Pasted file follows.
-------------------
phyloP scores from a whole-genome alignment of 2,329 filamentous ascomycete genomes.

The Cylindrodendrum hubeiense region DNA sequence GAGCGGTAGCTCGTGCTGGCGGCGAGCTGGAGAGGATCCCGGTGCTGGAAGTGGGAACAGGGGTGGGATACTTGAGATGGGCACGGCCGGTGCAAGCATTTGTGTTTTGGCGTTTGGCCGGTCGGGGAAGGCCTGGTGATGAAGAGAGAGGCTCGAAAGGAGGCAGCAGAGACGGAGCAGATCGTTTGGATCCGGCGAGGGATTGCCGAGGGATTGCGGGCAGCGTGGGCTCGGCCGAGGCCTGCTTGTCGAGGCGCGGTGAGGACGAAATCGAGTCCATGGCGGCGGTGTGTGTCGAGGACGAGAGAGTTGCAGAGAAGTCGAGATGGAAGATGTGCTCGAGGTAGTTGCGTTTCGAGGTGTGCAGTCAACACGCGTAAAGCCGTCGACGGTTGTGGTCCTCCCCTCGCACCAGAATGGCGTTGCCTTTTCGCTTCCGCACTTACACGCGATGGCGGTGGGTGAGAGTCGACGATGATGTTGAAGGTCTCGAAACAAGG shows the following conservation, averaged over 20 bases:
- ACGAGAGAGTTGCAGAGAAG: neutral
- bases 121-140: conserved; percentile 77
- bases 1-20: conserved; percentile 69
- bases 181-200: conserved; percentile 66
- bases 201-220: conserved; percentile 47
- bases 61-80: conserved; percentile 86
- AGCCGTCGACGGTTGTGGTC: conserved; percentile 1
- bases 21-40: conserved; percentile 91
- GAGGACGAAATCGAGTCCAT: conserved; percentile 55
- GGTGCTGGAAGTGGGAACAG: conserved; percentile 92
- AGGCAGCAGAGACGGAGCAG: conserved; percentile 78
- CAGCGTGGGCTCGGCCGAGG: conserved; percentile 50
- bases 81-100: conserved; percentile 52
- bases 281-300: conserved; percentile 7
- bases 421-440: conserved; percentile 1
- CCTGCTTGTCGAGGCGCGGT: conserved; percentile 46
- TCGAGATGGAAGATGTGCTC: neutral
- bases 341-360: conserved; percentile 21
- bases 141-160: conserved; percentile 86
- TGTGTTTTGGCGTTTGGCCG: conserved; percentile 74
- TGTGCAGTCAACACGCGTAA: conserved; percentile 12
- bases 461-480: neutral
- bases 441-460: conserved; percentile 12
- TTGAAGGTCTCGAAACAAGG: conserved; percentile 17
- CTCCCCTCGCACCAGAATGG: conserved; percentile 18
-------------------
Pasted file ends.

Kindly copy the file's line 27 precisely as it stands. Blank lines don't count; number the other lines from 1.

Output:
- CTCCCCTCGCACCAGAATGG: conserved; percentile 18